How do they know that ml quantum number is half that of the # of elements in its respective block?

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Cassidy Cheng 1J
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Joined: Wed Sep 30, 2020 9:33 pm

How do they know that ml quantum number is half that of the # of elements in its respective block?

Postby Cassidy Cheng 1J » Wed Nov 04, 2020 5:01 pm

For example, in the p block, there's 6 elements and it has 3 orbitals. I understand that there's 2 electrons per orbital and so that's why they add up to be 6 electrons (1 extra electron for each element as you go from left to right in the p block), but how did they know that the ml quantum number has 3 orbitals for the p block? Did they find out just based on experimental data and realized that it matched the 6 elements in the p block? Thanks in advance!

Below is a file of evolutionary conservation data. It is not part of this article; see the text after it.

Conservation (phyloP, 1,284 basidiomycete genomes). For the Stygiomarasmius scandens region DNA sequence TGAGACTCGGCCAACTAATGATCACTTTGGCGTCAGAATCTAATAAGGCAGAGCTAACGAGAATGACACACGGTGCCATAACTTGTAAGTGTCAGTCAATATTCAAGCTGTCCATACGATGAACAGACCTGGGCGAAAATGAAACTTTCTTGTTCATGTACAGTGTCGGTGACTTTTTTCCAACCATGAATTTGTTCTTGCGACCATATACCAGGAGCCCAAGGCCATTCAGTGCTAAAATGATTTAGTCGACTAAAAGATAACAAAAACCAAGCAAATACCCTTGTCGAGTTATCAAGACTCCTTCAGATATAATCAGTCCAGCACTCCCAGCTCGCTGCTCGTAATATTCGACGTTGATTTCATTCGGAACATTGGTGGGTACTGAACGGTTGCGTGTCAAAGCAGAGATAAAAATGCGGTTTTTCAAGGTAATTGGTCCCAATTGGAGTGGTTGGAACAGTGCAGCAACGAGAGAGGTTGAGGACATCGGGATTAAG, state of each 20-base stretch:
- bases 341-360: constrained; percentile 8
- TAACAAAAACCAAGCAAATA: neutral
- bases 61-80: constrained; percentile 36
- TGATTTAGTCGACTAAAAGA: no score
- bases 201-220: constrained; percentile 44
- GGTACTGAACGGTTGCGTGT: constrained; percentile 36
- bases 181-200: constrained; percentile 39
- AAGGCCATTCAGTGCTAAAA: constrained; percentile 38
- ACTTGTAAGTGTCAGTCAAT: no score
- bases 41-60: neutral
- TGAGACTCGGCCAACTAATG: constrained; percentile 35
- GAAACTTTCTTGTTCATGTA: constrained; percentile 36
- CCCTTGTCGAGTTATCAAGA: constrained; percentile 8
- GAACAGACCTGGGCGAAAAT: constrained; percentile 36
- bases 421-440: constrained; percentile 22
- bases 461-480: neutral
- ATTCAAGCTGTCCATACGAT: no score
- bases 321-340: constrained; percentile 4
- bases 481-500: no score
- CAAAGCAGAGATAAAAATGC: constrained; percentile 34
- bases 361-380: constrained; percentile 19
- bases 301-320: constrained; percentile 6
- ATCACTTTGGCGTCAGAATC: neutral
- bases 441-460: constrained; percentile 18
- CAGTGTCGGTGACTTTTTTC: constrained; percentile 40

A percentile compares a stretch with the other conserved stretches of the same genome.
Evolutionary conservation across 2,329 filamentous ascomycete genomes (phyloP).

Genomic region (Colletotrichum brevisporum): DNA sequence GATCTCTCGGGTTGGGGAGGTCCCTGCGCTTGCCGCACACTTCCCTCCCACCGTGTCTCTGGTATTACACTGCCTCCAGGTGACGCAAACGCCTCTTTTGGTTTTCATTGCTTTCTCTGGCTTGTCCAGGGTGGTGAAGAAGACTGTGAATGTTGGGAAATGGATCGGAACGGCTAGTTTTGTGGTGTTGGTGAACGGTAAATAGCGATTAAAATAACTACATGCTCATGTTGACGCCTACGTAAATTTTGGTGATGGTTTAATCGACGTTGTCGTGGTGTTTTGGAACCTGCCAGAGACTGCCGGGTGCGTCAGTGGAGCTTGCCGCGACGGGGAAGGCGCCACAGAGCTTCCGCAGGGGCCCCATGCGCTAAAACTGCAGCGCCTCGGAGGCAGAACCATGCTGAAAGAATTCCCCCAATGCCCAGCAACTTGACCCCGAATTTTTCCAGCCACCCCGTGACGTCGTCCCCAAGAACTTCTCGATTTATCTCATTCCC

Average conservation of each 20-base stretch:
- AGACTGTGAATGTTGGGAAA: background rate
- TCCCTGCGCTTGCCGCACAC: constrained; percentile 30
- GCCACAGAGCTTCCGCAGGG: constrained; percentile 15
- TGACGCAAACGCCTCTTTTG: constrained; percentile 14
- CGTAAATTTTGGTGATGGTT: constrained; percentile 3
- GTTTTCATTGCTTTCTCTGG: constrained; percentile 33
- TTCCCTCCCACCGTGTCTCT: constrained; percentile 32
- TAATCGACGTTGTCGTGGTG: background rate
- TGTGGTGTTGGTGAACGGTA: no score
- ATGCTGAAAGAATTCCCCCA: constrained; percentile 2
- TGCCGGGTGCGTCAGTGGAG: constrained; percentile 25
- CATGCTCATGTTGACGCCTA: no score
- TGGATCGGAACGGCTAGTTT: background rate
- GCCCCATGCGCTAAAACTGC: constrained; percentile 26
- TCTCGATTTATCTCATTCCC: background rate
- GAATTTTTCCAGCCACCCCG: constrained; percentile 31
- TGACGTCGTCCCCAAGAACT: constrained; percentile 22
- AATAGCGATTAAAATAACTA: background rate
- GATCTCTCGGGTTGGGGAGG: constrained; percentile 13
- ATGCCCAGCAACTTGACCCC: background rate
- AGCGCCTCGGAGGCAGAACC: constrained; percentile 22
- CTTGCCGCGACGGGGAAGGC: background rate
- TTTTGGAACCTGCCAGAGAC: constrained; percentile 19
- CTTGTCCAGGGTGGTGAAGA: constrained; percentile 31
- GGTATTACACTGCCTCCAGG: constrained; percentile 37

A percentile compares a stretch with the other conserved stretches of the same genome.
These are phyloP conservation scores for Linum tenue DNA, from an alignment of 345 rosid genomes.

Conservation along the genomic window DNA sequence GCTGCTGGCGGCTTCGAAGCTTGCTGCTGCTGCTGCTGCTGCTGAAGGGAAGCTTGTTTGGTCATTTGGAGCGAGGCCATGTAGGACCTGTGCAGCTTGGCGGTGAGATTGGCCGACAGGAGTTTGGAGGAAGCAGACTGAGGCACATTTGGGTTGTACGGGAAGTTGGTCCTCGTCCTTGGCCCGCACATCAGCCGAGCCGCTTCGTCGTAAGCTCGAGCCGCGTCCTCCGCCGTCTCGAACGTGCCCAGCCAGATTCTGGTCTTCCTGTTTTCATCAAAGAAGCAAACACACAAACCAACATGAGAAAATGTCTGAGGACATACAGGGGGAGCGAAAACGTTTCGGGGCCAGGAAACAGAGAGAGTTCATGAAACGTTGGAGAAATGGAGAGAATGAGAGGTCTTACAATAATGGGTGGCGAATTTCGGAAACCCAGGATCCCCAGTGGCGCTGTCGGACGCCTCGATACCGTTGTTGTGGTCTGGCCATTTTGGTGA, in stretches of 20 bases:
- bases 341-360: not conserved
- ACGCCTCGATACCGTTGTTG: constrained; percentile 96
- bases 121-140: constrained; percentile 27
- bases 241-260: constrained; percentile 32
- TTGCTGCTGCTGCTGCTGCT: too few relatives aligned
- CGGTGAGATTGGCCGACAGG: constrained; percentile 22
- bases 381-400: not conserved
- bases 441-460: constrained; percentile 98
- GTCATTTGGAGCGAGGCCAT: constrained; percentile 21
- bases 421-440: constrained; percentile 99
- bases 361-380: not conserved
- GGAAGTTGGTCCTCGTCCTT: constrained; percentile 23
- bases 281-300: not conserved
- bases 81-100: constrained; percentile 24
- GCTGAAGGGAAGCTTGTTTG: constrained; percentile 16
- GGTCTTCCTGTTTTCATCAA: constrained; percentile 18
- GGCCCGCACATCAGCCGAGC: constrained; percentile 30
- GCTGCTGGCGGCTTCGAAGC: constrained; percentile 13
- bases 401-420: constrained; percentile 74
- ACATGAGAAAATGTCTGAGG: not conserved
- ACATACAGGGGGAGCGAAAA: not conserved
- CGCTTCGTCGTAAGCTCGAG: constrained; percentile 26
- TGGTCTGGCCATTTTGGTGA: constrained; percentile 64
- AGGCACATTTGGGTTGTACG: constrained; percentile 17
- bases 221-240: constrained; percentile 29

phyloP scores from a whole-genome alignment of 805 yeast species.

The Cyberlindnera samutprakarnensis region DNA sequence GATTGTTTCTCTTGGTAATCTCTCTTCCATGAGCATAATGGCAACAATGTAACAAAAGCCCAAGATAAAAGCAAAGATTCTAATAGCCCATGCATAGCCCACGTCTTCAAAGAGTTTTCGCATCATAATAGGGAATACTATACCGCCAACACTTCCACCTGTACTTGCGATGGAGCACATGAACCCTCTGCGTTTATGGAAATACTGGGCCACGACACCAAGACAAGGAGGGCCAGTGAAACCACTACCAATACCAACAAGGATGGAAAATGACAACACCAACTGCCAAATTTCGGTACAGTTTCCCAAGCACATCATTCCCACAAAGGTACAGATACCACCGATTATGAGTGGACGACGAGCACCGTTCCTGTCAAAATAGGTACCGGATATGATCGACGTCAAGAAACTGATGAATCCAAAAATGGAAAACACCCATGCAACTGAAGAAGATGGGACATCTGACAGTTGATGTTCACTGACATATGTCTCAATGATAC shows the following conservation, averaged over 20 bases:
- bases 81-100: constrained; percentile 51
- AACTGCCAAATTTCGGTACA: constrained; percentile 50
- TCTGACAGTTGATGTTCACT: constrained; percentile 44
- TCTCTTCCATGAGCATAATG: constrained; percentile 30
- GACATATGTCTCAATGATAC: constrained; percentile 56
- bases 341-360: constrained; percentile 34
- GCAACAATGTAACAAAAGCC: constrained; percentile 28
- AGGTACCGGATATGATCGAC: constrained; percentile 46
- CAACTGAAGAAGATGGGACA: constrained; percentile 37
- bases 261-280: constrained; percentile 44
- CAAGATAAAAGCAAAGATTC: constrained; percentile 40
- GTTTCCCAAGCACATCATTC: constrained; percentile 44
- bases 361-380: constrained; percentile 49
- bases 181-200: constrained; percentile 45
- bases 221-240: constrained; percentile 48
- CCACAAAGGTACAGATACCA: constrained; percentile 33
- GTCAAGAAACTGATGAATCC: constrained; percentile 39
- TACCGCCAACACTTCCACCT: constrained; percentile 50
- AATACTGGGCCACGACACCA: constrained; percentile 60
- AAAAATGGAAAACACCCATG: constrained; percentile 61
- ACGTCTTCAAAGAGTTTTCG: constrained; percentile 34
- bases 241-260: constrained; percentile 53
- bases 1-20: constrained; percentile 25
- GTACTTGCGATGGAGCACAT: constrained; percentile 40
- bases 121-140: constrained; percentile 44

Claire_Kim_2F
Posts: 67
Joined: Wed Sep 30, 2020 10:02 pm

Re: How do they know that ml quantum number is half that of the # of elements in its respective block?

Postby Claire_Kim_2F » Wed Nov 04, 2020 5:06 pm

I do not think we need to know this but I do assume it is from experiments that they realized that.

SavannahScriven_1F
Posts: 98
Joined: Wed Sep 30, 2020 9:37 pm

Re: How do they know that ml quantum number is half that of the # of elements in its respective block?

Postby SavannahScriven_1F » Wed Nov 04, 2020 5:07 pm

They knew ml had 3 orbitals for the p block because ml gives the orientation of the p shape. The p shape is a 3D figure with 2 lobes (like a 3D infinity sign). This 3D shape can be arranged along the x plane, the y plane, or the z plane. This gives rise to px, py, and pz. Each of these is an orbital.
So in short, they knew it was 3 because they observed 3 possible orientations(ml).


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